Please note: The increasing corona numbers force us with a heavy heart to postpone the opening of the first exhibition part of REINVENTING GRASSI.SKD on 2 December 2021. The exhibitions will remain closed for the time being.

(un)explored - Europe

[Translate to English:] text 1

Tattoo art already had a long history in Europe but was given new impulses by the advent of the word "tatau." Even the Ötzi mummies from the Neolithic period bore 61 marks on the skin, while the Pikten (Scots at the time of the Roman Empire) were tattooed, and the ancient Greeks and Romans used the skin stiches to mark and punish slaves and criminals. The fact that tattoos also played a role in the Middle Ages are confirmed by church prohibitions and court records. The penalty gave the tattoo something heinous.

In the 18th century, the images on the skin were seen as something "foreign." Tattooed people showed themselves in carnivals and in theaters to satisfy the curiosity of the audience lusting for the exotic. Telling an adventurous abduction story, the tattooed person became the figure who triggered both terror and fascination at the same time.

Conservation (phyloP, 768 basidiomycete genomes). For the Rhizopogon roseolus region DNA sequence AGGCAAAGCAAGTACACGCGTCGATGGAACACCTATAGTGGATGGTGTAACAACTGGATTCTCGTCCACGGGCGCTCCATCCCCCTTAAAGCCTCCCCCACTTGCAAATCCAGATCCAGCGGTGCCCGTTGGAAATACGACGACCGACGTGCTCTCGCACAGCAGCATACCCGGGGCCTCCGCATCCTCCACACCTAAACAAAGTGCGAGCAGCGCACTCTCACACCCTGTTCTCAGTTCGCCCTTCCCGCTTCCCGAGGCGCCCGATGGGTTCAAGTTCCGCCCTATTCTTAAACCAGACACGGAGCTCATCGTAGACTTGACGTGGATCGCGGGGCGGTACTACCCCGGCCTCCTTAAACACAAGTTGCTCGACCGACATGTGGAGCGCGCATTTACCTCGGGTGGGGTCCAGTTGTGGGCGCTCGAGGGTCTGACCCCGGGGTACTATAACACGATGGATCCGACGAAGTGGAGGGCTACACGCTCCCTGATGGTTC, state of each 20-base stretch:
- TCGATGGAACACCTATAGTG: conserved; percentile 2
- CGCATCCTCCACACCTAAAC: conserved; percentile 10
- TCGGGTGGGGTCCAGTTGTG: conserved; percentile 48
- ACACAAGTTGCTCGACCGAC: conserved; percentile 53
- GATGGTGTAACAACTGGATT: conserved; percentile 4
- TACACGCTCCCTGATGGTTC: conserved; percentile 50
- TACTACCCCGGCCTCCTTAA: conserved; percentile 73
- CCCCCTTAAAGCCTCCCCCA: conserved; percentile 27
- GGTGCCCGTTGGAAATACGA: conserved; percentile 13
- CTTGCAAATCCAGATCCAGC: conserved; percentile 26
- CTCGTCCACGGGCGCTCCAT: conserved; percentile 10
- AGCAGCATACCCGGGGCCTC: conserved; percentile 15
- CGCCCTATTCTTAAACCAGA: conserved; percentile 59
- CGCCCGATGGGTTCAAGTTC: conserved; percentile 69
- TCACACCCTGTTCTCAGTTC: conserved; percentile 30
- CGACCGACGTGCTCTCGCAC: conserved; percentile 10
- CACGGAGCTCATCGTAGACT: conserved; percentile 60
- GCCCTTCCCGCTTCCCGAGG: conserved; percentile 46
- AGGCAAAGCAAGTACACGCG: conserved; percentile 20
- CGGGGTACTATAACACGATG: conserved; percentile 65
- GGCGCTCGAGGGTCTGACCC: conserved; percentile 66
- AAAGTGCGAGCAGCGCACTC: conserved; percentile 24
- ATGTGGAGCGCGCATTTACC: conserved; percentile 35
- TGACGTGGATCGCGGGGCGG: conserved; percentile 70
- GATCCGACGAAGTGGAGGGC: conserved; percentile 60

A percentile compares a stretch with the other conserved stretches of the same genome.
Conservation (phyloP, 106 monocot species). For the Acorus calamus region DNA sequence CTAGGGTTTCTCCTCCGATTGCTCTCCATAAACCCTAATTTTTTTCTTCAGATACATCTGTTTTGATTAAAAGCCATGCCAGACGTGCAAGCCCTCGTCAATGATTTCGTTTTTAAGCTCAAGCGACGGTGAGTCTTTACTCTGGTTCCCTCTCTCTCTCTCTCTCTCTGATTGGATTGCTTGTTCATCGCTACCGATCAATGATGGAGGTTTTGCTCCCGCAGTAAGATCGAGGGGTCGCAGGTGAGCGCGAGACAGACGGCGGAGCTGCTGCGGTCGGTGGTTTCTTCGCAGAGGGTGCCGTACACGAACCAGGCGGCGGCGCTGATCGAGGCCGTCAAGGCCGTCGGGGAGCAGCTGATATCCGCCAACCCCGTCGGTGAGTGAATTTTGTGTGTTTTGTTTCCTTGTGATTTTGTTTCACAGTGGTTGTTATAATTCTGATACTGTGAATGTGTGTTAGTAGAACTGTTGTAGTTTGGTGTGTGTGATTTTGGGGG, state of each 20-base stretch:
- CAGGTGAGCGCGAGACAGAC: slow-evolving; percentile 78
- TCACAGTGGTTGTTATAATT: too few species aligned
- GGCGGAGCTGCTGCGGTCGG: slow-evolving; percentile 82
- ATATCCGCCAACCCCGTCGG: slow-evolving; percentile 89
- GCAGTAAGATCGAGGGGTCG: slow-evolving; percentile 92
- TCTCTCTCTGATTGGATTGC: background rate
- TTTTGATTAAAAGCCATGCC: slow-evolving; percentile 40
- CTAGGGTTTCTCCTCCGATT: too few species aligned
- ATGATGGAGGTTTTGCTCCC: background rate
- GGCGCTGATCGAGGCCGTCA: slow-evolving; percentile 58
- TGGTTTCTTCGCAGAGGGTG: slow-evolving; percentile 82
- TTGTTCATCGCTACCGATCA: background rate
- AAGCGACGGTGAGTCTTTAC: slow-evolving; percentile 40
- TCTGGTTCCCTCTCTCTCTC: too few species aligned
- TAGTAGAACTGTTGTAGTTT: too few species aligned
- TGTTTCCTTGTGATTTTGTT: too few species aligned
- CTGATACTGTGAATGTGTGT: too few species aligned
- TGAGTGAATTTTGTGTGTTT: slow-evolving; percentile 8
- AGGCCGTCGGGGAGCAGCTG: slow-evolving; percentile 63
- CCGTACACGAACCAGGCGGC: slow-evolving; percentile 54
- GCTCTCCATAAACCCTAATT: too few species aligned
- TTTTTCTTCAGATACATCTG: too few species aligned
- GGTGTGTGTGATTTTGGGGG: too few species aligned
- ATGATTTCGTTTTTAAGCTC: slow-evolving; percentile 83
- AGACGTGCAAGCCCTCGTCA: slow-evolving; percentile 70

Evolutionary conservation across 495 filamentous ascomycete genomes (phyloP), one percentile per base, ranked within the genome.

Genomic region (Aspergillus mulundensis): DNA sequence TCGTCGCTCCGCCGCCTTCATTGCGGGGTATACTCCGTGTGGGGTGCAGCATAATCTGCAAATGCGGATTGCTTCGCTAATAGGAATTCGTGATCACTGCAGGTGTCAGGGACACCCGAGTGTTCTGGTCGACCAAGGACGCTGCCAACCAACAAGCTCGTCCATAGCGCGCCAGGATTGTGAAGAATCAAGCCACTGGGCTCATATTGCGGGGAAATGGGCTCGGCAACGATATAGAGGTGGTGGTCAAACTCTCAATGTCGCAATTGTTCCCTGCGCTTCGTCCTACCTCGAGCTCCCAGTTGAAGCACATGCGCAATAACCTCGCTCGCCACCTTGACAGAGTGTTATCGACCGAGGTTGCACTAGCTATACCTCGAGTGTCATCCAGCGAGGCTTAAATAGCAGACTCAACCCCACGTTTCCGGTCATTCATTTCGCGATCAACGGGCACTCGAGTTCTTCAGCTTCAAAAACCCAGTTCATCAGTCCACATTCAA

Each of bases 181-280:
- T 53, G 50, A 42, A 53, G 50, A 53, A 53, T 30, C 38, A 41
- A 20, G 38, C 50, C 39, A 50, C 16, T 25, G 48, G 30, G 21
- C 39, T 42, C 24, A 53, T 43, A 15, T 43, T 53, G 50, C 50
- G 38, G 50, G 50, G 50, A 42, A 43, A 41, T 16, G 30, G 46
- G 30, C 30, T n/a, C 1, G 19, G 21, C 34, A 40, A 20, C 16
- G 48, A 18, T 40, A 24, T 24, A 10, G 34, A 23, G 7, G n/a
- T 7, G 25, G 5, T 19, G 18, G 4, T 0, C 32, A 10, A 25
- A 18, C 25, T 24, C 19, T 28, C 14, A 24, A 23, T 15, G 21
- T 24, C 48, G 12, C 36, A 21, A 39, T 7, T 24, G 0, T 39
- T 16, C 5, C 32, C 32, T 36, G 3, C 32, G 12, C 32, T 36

In 1925, anthropologist Wilfrid D. Hambly (1886 - 1962) publishes a map in his book "The History of Tattooing and its Significance", attempting to display worldwide distribution of body paintings, tattoos and scarifications.

[Translate to English:] text 2

But tattoos were also present in everyday life. In the 19th century and the beginning of the 20th century, they became fashionable: historical estimates assumed that about 20 percent of the population in Europe were tattooed. The social medicine practitioner Rudolph Virchow (1821-1902) spoke of a regular "tattooing rage," especially among workers.

At the same time, criminological studies tried to emphasize the alleged link between tattoos and crime. The Italian physician and psychiatrist Cesare Lombroso (1835-1909) claimed for example that tattoos were a sign of an unfinished human development and often an indication of delinquency. These assertions were driven by the Austrian architect Adolf Loos (1870-1933) with the thesis that a tattooed man who had committed no murder had died too soon. In various political systems, tattoos were attributed to complex meanings and functions, sometimes even prohibited. Nevertheless, the skin piercing, often worn in secret, remained popular. Today, so many people in Germany are tattooed like never before - almost every fourth person of people between the ages of 16 and 29 bears one or more tattoos.

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